He preaches seven principles for a prosperous spirit-filled life:

  1. Enlarge your vision.
  2. Develop a healthy self-image,
  3. Discover the power of your thoughts and words.
  4. Let go of the past.
  5. Find strength through adversity.
  6. Live to give.
  7. Choose to be happy.

He says you will be greatly rewarded by following these principles. By mixing Biblical preaching with his own personal experiences, he is convincing and inspiring.

Peale, a popular world-renowned preacher in his day, also mixes Biblical scripture with his popular concept of positive thinking. His principles for positive thinking are similar to Joel Osteen’s principles:

  1. Use the magical power of belief.
  2. Learn from your mistakes.
  3. Put positive thinking into action.
  4. Use enthusiasm to work wonders.
  5. Attain self-confidence.
  6. Move beyond pain and suffering.
  7. Lift depression and live vitally.

Peale’s seven principles of positive thinking and Osteen’s seven principals both have biblical foundations but have different approaches and attractions to their followers.

Osteen leads readers to think God wants them to prosper materially; he uses examples such as an elegant mansion or maybe a large salary. He leads a person to think God is a granter of earthly, materialistic, wishes. Osteen does promote additional giving outside his church and overcoming adversity.

Peale gives examples of poor, often grief-stricken, people that followed his principles and achieved their life goals. By changing their beliefs, people develop a dependence on God. He emphasizes that successful life does not always lead to material success. Peale says, “The motivation for spiritual practice is not a desire to get ahead or make money.”(“Stay Alive All Your Life“). He says success comes with a positive attitude, combined with hard work, and a strong belief in God.

Both men have their followers and their critics. Both preachers have reached millions of hurting people, with messages of atonement and empowerment through God. It remains to be seen their impact on future generations.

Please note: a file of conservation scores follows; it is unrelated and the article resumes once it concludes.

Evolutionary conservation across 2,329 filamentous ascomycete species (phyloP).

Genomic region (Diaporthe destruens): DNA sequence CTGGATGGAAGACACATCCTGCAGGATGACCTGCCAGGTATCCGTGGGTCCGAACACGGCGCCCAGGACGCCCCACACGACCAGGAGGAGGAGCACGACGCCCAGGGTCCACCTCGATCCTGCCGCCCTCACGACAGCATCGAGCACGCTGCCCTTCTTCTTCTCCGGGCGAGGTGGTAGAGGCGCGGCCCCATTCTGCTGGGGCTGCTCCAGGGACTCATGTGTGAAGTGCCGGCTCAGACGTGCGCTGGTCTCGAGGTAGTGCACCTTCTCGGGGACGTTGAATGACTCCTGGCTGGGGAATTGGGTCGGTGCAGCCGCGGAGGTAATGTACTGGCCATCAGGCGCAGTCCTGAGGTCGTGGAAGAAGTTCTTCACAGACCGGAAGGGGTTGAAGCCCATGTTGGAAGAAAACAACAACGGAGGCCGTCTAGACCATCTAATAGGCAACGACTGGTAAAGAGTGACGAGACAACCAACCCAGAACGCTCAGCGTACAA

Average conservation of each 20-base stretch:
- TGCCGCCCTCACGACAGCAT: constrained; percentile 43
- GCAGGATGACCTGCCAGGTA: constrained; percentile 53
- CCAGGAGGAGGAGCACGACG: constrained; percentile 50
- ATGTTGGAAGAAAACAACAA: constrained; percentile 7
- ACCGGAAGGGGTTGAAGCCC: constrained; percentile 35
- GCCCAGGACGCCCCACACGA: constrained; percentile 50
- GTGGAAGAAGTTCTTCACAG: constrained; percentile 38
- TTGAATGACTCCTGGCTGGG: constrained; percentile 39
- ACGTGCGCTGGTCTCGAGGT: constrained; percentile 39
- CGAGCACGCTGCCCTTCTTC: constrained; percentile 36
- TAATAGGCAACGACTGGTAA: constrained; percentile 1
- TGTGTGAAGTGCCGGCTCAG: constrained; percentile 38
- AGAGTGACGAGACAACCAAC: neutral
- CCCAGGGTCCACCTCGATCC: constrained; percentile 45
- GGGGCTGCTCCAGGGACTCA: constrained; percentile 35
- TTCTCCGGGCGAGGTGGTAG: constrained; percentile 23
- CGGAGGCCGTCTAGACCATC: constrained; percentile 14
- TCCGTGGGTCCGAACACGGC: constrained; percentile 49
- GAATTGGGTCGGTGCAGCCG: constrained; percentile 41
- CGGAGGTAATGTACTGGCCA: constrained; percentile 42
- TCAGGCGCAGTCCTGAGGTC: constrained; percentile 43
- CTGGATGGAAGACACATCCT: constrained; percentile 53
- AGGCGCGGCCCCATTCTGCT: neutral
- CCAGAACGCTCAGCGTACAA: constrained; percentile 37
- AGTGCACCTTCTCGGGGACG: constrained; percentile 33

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Strolling Through The Woods Connects Me With Nature

     As I lace up my tennis shoes to complete my daily stroll around the lake, I think of my New Years’ Resolution to continue to make this trek a daily, healthy habit. As I grab my hand weights, I quickly exit the door, and begin my power walk. My legs gain speed down a hill, as I focus on the scenery around me.

     I feel a quiet reverie walking the second lap around the lake. With the repetitive motion of my shoes crunching leaves underfoot, and the pull of the three-pound weights on my hands, arms, and shoulders, I notice the quiet calm of the lake. I realize this  stroll  isn’t a chore, but a pleasure. As I continue on my path, I hear the drone of planes flying overhead, the chirping of birds, and the distant hum of cars on the highway. I see the sun setting through the barren trees. I am slightly startled by a squirrel rustling through the wooded area beside my path. As I complete by third lap around the lake, I begin to prespire through my jog suit, in the unusual 60 degree weather. I see my neighbor pushing a wheelbarrow through her yard, as I pass, and hear her say, “It’s supposed to get colder tomorrow.” I acknowlege her comment, without stopping.

     Although I’ve taken this route more times than I can count, there is always something new or different to see.  A sameness about the scene makes me realize some things in life rarely change. Enjoying this simple stroll through the woods, I feel connected with nature. I feel  alone but connected with the universe. Grateful for the opportunity to find a quiet place to relax, I  exercise in a natural enviornment. For just for a short while, I feel like Henry David Thoreau on Walden Pond. As I enter the house, and pull off my shoes, I am back to the reality of life.